On stage, Jwl B moves less with the grace of a cheetah roaming the Serengeti and more with the ferocity of an Ultimate Fighter battling inside The Octagon. Her more than 200-pound frame, not quite on beat, gyrates uncontrollably with random, indiscriminate air punches and bellows from some hidden place in her soul.
Jwl—one half of the hip-hop/electro duo Yo Majesty—sometimes gets impatient when people aren't feeling it. She doesn't lose her mind over such indifferent affronts, but she's known to lose her shirt. And a topless, plus-size woman will certainly shut folks up at the bar, if not get stoic hipsters to loosen up a bit.
“I got stretch marks and I'm fat and I'm wildin'” Jwl recently told The New York Times. “But your boy 50 Cent does his show with his shirt off. Why can't I? God made me who I am, and I'm comfortable in it.”
Jwl may be at ease, but the idea of a black, lesbian, hyper-sexual rap duo from Florida is outside a lot of comfort zones. Even if it weren't, Majesty's type of booty-shaking hip-hop has historically been reserved for sexually aggressive, often misogynist men. But talking to the exceedingly confident Shunda K (the duo's other half), you might start believing the group really will change the game. To make a literary analogy, if 50 Cent is the Marquis de Sade, then Yo Majesty is Erica Jong.
“When it comes to being a lyricist, can't nobody fuck with me—man or woman,” Shunda tells CityBeat from her home in Tampa. “When Yo Majesty is exposed, everybody gonna be hollerin' at me like they do T-Pain, but I'm gonna be keepin' it real.”
Along with artists like Kid Sister, Lil' Mama, Santogold and M.I.A., Yo Majesty is on a select list of emerging female hip-hoppers ditching the whole “ghetto bitch” pathos for an organic, free-wheeling approach to a male-dominated scene. What helps (and hurts) Yo Majesty is their anomalous place within the genre.
The duo's unique take on electro-infused, hardcore hip-hop has little competition, but being aggressively opinionated minorities within a minority within another minority group might not help them reach new audiences (as if songs like “Kryptonite Pussy” and “Fucked Up” weren't enough).
Hell, they even scare their peers. A backstage YouTube video of Lady Sovereign shows the pint-sized English rapper practically recoiling in terror as the much larger Jwl B tries to show her love. But the ladies take it all in stride because they understand that Yo Majesty is, indeed, different.
“That's what's gonna get everybody's attention—two gay girls from Tampa,” Shunda says. “I know that's what's intriguing to people to wanna come out to the show.”
But if Yo Majesty is indeed poised to blow up as big as Shunda claims, it's been an arduous path. Their genesis goes back seven years when LaShunda Flowers (Shunda K) met Jewel Baynham (Jwl B) in a Tampa gay club.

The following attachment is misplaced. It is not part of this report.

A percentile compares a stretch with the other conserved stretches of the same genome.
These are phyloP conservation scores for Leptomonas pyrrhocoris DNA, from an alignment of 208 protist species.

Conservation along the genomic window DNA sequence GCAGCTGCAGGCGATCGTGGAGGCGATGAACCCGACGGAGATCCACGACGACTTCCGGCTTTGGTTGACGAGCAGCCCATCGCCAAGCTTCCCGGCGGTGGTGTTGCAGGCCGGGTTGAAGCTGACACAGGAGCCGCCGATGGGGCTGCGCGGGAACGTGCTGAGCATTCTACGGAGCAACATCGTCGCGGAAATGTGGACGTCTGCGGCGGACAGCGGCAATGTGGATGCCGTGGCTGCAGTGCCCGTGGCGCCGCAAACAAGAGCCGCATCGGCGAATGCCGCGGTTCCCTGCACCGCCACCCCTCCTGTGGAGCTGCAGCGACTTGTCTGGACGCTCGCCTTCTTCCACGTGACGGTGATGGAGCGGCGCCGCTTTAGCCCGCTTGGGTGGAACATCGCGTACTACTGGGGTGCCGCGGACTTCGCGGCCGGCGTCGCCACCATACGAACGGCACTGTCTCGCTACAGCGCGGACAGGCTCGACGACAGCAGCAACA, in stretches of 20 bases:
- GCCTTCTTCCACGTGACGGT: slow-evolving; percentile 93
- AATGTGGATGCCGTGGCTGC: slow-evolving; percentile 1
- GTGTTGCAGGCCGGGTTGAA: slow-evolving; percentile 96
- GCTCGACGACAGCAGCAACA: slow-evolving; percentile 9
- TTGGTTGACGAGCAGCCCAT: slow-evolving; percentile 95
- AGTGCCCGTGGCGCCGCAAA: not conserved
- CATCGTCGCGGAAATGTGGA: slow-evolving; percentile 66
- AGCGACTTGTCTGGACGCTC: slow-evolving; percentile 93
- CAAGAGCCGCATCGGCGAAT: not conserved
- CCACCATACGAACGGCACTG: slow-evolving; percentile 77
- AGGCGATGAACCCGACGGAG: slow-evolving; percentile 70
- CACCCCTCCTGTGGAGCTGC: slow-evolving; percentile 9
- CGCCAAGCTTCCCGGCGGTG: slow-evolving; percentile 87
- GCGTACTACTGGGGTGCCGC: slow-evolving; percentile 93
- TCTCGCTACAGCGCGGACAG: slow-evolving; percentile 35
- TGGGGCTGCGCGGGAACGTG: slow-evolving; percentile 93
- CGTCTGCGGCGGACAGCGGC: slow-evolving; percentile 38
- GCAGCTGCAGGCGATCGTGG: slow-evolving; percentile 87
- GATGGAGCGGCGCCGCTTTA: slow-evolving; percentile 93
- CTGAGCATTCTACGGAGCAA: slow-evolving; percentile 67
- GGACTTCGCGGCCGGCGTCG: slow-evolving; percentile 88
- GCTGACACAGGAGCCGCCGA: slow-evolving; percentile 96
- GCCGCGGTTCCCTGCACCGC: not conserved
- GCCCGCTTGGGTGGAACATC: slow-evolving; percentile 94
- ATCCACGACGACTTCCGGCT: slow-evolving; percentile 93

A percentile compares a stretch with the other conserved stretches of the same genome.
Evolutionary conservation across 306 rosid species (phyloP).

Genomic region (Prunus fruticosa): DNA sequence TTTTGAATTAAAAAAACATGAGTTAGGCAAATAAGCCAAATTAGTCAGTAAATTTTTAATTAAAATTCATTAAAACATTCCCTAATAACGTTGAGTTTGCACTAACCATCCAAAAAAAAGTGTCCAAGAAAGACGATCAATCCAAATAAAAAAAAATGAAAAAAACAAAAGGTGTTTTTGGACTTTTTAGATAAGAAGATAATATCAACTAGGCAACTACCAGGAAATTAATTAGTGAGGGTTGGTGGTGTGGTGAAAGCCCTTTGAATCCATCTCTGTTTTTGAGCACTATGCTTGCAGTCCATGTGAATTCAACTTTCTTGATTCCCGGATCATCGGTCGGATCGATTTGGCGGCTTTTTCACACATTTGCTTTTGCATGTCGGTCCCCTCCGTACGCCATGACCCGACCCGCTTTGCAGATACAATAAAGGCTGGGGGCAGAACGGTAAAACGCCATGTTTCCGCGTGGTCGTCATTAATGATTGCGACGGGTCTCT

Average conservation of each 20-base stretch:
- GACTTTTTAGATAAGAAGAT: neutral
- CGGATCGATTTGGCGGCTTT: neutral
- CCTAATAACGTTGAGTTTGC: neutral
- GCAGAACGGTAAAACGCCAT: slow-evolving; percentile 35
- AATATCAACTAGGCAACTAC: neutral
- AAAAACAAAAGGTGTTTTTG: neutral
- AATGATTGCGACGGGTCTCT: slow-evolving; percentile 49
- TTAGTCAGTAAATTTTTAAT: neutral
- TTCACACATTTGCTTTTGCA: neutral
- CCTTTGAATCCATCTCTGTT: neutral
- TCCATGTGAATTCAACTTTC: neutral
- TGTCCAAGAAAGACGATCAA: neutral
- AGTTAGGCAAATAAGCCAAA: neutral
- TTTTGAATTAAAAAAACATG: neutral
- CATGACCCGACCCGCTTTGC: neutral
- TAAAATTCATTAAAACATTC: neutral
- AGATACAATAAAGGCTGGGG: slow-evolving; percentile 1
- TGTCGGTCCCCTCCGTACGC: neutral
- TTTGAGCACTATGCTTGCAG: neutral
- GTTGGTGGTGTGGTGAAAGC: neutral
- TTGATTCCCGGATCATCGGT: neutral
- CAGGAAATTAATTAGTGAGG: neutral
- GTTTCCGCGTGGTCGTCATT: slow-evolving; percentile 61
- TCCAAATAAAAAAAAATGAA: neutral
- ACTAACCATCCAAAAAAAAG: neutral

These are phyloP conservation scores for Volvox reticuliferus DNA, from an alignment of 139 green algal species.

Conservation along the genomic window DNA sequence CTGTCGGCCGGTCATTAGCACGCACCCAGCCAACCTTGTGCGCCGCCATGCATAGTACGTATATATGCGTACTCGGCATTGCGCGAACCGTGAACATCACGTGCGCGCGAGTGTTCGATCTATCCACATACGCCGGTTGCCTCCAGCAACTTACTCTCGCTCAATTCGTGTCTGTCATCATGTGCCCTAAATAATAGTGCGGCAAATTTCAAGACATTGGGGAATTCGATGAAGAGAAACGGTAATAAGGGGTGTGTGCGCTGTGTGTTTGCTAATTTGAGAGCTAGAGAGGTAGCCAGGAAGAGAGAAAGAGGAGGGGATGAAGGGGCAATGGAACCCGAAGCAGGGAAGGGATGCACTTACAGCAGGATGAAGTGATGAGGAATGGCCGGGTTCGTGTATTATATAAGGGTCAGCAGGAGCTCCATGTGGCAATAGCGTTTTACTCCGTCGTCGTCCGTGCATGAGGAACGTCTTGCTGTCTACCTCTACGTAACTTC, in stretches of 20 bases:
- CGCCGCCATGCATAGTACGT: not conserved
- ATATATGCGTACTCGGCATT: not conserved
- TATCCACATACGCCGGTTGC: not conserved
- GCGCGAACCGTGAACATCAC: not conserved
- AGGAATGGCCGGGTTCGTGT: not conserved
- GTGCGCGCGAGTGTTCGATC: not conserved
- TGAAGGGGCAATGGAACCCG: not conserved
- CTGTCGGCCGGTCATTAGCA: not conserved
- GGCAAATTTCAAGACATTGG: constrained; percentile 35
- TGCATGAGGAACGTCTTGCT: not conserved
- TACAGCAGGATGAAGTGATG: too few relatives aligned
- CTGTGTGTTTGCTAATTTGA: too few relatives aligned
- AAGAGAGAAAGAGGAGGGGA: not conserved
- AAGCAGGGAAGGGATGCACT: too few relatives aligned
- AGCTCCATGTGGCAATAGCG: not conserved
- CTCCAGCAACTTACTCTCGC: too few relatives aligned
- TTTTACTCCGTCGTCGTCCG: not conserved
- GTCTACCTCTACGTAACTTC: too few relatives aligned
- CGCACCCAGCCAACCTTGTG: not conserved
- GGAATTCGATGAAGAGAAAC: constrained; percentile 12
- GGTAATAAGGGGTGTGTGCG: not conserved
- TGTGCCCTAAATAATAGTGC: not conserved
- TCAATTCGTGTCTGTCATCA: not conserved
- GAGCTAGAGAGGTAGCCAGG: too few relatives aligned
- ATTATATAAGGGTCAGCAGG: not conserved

Along with another local MC, Shon Burt (who recently left the group), the trio became underground stars with their raucous live shows (Jwl once almost knocked a guy out in Texas for getting a little too familiar with her breasts) and for what Shunda describes as “real gay music.”
The group broke up in 2003, after which Shunda renounced her homosexuality, found God and married a missionary. But after two years of speaking in tongues and walking the righteous path, she divorced, reclaimed her lesbianism and reunited Yo Majesty.
During the group's hiatus, “Club Action” (one of the first tracks they ever recorded) began garnering attention on MySpace and in hipster clubs the world over. Soon after reuniting, Yo Majesty was being flown to Europe to open for bands like CSS and The Gossip in front of surprisingly receptive audiences.
“Our shit, you can play it anywhere,” Shunda says. “We can go and rock out a rock concert with some hip-hop.”
Their live shows, with or without the nudity, became a thing of legend—perhaps on par with Public Enemy's early '80s shows in Europe, with Jwl B playing the Flava Flav to Shunda K's Chuck D. The dynamic served them well, with Shunda rhyming over an electro-influenced beat and Jwl's gospel-influenced wail serving as the hook. The attention got them signed to Domino Records (perhaps best known for avant indie artists like Clinic and Artic Monkeys), which will release their debut later this year.
How the album will be received is uncertain, but, then again, the odds don't really mean shit to them. They've already gone through enough drama, as individuals and as a group, that whatever people think of them—whether they sell 1 million records or 100—Yo Majesty will be in your face no matter what.
Yo Majesty! performs at 9 p.m. Wednesday, April 30, with Does It Offend You, Yeah? and White Apple Tree at The Casbah. 619-232-HELL. www.yomajesty.com.
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